Fantasy flight pretty much dominate the market and essentially have control of most of the popular franchises (Star Wars, GoT, etc, etc) they're hardly as risk of financial failure or given the physical nature of their products of mass counterfeiting/reproduction to the extent of video games. CD projekt released The Witcher 2 without any notable DRM and yet by their own estimates 4 out of every 5 copies played were pirated. At what point do we say the shopkeeper is entitled to secure their goods? Sure it's fair to say that not every pirated copy is a lost sale, but similarly it has to be also acknowledged that when push comes to shove that if no piracy option were available that a certain % of those players might have coughed up for the game instead. There is an impact, we might not be able to define it exactly, but we cannot blithely dismiss it.

    Video games is an expensive business, and for developers to continue to make games and publishers to continue to backing them, then there has to be a degree of profitability to the operation and keep[ the wheels turning. For every MW, there's a good half dozen KoA.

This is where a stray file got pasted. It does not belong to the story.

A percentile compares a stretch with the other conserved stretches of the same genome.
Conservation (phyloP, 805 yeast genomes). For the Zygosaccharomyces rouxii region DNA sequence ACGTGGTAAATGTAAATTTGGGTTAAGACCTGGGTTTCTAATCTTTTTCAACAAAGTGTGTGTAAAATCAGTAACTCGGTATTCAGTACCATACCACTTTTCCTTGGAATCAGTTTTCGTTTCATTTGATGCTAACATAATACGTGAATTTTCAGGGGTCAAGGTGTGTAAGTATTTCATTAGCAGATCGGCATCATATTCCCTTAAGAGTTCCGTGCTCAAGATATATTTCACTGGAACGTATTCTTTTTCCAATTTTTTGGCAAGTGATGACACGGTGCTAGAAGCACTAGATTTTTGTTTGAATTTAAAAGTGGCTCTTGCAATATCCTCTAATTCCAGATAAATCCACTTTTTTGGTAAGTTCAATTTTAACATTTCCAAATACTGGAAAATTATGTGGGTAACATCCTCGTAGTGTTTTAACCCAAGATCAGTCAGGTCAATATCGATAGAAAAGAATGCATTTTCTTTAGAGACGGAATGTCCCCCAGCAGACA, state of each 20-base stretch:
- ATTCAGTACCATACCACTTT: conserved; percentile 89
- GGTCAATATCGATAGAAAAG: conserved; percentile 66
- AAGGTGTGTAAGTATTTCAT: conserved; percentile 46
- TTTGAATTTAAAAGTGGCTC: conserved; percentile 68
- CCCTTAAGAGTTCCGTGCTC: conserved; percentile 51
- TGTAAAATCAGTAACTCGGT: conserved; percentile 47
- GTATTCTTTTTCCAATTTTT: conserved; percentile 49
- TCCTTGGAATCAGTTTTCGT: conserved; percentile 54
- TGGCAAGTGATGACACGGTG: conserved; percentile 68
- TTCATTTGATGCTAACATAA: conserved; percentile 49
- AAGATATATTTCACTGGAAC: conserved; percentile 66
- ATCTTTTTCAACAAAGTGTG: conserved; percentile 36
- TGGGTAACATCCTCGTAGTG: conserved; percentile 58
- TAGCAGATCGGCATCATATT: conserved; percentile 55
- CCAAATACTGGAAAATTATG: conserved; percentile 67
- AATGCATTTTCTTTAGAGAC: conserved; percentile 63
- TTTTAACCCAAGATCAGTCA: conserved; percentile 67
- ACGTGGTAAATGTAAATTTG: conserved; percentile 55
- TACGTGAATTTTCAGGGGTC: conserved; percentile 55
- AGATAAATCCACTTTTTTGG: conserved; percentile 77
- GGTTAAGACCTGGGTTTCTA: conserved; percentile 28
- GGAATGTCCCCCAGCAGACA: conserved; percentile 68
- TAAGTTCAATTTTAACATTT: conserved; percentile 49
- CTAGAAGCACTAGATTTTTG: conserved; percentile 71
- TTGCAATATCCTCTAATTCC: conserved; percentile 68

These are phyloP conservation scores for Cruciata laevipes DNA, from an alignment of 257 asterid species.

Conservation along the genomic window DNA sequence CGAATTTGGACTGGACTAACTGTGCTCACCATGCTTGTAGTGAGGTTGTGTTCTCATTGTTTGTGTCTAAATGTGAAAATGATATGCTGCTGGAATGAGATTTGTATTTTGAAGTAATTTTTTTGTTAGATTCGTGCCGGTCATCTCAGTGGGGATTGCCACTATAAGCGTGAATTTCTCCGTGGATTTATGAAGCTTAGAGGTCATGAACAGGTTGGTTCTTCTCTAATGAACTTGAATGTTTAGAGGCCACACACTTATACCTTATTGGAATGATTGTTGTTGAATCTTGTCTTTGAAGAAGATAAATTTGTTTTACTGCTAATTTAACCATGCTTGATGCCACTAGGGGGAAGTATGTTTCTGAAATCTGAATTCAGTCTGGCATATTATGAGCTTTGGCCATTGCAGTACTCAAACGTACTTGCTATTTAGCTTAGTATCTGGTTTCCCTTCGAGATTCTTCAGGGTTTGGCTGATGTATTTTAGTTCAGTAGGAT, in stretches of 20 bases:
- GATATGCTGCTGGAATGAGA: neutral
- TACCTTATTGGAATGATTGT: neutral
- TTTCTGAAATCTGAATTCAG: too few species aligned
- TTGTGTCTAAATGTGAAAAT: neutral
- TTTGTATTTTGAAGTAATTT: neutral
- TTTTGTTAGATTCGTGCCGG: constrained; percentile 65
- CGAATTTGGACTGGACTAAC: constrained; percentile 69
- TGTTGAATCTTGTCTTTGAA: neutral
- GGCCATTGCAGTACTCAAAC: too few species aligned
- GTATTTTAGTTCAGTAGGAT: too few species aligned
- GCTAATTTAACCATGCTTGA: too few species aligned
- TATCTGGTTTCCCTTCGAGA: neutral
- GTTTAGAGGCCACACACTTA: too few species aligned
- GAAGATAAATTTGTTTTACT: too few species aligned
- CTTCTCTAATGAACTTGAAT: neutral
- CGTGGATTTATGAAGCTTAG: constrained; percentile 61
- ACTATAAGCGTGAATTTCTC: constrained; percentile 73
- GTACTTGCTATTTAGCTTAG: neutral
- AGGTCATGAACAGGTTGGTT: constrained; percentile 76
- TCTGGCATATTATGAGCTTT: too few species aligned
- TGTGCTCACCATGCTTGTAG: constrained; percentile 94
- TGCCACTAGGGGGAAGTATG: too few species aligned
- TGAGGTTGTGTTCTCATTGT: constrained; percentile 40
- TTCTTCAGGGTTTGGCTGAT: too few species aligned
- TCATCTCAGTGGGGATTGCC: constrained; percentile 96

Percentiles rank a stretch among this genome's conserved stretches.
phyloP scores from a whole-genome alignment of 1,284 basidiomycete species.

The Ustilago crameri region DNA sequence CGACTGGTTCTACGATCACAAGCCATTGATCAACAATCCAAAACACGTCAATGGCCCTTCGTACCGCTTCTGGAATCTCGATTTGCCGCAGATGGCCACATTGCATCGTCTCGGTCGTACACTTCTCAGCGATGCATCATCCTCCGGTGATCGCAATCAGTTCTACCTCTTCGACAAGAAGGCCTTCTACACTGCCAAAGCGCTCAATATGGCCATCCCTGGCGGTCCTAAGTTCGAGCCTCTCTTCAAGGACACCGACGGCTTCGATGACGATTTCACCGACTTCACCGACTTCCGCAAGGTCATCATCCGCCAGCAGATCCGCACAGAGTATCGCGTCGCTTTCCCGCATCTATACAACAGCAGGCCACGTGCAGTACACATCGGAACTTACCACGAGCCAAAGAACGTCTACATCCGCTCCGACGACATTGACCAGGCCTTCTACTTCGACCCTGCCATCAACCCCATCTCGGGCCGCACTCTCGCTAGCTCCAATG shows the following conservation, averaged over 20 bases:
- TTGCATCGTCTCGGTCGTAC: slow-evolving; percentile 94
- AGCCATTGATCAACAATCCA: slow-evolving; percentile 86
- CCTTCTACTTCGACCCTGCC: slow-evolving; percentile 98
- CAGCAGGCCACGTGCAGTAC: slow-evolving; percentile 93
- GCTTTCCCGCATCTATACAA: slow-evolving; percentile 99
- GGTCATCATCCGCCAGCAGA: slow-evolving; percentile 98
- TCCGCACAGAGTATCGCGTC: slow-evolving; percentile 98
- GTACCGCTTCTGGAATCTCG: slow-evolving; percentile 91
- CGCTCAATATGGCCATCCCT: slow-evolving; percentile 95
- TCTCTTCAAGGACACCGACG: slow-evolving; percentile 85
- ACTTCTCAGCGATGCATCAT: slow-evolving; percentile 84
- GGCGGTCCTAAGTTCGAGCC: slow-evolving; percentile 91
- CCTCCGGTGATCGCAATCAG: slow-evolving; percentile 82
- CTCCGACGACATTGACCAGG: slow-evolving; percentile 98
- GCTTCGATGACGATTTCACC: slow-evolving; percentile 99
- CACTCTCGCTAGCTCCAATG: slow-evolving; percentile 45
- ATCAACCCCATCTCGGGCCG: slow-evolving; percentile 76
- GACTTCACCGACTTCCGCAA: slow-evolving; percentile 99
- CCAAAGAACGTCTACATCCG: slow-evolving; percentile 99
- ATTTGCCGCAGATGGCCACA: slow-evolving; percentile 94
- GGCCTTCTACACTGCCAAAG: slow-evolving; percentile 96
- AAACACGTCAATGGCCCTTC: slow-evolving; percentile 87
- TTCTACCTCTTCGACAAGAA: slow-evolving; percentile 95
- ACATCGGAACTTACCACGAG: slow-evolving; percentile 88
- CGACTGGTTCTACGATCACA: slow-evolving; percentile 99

The shop owner has every right to secure their goods. To make sure those goods are paid for. To make sure no one is stealing from them. I wholly agree with this sentiment, though I too believe some gamers will simply never buy a game and will always resort to piracy. Nonetheless, those who put in the time and effort to create a game - and to market and distribute that game - deserve to get paid for doing so.

    But the consumer also deserves to own merchandise they have paid money for. Regardless of whether that merchandise is digital or physical, the consumer deserves protection, too. I deserve to know that I will always be able to play games on Steam or Origon, regardless of whether EA or Valve goes out of business 10 years from now. I paid for the goods, I should be able to use them.

    And I should be able to use them in any way I see fit. So long as I am not profiting from someone else's hard work - or helping others to do so - I should be able to play a game the way I want to play the game. These are, after all, games and not books. Or movies. If i want to edit ini files or tweak game settings I should be allowed to do so. IF you want to bar me from then redistributing the product you produced in my changed form, I will have to live with that, since to do elsewise would be to, in essence, profit from or gain notoriety due to someone else's work. Regardless of the rules regarding distribution, however, once I buy a game - or a gaming console - I should be able to do with that game or device as I please. Since, you know, ownership.